WASHINGTON—Maj. Walter Reed's sword was symbolically handed over to the Navy at a ceremony marking the closure of the Army hospital bearing his name, where hundreds of thousands of the nation's war wounded have been treated for more than a century. Most recently, more than 18,000 troops from the current wars have gone there for treatment. The hospital opened in 1909 and has a storied history of care to military members, their families and presidents. President Dwight Eisenhower died there, as did Gens. John J. Pershing and Douglas MacArthur. In 2007, that reputation was scarred by a scandal about substandard living conditions on its grounds for wounded troops in outpatient care that led to improvements in care for the wounded throughout the military. Two years before the scandal, a government commission charged with closing military bases voted to close Walter Reed, saying the facilities needed to be modernized. The main hospital in use today opened in 1977. The hospital's operations are being moved in August to new and upgraded facilities at the National Naval Medical Center in Bethesda, Md., and at Fort Belvoir, Va. The price tag for the new facilities is $2.6 billion. The hospital in Bethesda will be called the Walter Reed National Military Medical Center, and it's because of that new relationship that Reed's sword was handed during the ceremony from Army Maj. Gen. Carla Hawley-Bowland to Navy Rear Adm. Matthew Nathan. Reed was an Army physician whose research proved that yellow fever was transmitted by mosquitoes.
Regional News/South: Reed's sword symbolically handed over to Navy, and other news
HOUSTON—LifeCare Holdings has dropped a Houston long-term acute-care hospital from its acquisition of eight LTAC hospitals from HealthSouth Corp. in order to avoid having the deal bogged down by a federal investigation. HealthSouth, Birmingham, Ala., disclosed in a June filing to the Securities and Exchange Commission that the company received a subpoena from HHS' inspector general's office seeking documents related to patient admissions, length of stay and discharge matters. According to a news release issued by Plano, Texas-based LifeCare, both companies agreed that removing HealthSouth Hospital of Houston “provides the best opportunity to move forward with the transaction in a timely and efficient manner.” The deal remains on track to close in the third quarter, as noted when the agreement was announced in May. The total consideration for the transaction has been reduced to $117.5 million from $120 million for facilities in Sarasota, Fla.; Farmerville, La.; Homer, La.; Ruston, La.; Las Vegas; Mechanicsburg, Pa.; and Monroeville, Pa.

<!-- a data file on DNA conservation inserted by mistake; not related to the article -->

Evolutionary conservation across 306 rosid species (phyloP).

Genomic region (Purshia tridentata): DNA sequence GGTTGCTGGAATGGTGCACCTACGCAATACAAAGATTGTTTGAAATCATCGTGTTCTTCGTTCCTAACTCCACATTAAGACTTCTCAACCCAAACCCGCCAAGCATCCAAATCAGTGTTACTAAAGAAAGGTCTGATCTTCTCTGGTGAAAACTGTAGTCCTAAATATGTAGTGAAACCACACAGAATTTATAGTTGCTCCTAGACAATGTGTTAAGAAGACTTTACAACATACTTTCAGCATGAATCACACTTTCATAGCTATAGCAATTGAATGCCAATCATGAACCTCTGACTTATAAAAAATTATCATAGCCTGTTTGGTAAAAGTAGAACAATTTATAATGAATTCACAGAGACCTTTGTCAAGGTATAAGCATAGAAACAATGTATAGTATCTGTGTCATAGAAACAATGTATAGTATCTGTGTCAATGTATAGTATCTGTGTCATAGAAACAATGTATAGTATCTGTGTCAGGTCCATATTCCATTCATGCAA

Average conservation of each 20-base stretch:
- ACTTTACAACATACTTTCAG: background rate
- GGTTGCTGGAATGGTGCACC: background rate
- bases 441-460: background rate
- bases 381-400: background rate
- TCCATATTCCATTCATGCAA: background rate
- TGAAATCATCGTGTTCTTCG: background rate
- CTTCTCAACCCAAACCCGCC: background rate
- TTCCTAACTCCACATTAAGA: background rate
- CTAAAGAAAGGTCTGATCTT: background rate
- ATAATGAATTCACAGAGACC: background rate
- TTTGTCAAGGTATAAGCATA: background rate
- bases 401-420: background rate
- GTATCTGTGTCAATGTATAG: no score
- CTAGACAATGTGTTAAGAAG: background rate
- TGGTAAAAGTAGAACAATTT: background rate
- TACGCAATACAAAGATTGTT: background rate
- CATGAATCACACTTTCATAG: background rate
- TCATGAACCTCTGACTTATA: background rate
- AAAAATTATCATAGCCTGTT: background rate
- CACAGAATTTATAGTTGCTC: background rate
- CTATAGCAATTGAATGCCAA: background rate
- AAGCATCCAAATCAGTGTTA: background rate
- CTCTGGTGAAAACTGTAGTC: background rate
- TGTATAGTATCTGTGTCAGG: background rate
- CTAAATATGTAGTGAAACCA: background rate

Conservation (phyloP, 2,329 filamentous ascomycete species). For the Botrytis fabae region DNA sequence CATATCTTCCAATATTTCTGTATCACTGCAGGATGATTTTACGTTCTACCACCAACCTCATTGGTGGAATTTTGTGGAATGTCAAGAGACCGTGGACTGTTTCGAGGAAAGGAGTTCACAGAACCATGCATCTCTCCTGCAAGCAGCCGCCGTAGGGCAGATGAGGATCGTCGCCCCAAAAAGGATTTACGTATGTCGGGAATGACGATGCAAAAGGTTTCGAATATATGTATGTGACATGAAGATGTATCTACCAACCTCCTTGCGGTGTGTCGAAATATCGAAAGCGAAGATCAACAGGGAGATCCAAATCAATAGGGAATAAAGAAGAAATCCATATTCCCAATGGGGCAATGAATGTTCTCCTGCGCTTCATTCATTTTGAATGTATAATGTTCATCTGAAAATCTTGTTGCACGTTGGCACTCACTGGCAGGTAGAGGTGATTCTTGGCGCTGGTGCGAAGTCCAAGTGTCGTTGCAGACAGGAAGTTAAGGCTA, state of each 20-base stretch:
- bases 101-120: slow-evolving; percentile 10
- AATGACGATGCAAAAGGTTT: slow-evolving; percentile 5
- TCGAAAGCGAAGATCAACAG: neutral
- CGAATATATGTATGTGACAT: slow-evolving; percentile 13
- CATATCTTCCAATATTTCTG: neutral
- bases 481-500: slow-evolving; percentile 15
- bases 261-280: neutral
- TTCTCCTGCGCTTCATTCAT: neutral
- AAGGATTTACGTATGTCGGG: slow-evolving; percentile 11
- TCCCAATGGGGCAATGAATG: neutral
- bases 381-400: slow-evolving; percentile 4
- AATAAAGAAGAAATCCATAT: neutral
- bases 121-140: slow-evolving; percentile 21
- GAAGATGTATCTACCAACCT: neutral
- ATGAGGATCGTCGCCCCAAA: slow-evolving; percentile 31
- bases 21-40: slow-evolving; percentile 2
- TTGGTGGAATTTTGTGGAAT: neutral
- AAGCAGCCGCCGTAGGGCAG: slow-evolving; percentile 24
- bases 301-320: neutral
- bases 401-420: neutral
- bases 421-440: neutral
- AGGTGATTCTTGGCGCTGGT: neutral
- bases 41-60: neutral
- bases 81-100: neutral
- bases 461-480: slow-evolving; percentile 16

TULSA, Okla.—The Federal Trade Commission has cleared the sale of two Oklahoma hospitals to Ardent Health Services, Nashville, according to an FTC announcement. The seller is Community Health Systems, Franklin, Tenn. The companies announced the deal last month; terms have not been disclosed. Ardent, a privately held company in which private-equity firm Welsh, Carson, Anderson & Stowe holds a majority interest, will bolster its Hillcrest HealthCare System in Tulsa with the addition of the two Community hospitals: 160-bed SouthCrest Hospital, Tulsa, and 89-bed Claremore (Okla.) Regional Hospital. Last year, Community outbid Ardent in a bankruptcy auction to acquire three-hospital Forum Health, Youngstown, Ohio.
HENDERSON, N.C.—Duke LifePoint Healthcare has signed a definitive agreement to acquire an 80% interest in 102-bed Maria Parham Medical Center, Henderson, N.C., according to a news release. DLP Healthcare, a joint venture of Duke University Health System, Durham, N.C., and LifePoint Hospitals, Brentwood, Tenn., originally announced its intention to form a joint venture with Maria Parham in February. DLP will pay enough for its 80% interest in Maria Parham to pay off the hospital's debt and still have $30 million in proceeds leftover for a community foundation, according to the release. As of March 31, Maria Parham had $46.6 million in debt outstanding, including the amounts due on the debt in the next 12 months, according to a quarterly report the hospital made to bondholders in May. The deal still requires the approval of the North Carolina attorney general's office. Maria Parham would be the first hospital to be acquired by the Duke-LifePoint joint venture. It has another agreement to acquire a hospital in North Carolina and already has acquired the cardiac-catheterization business in the state formerly owned by MedCath Corp., Charlotte.
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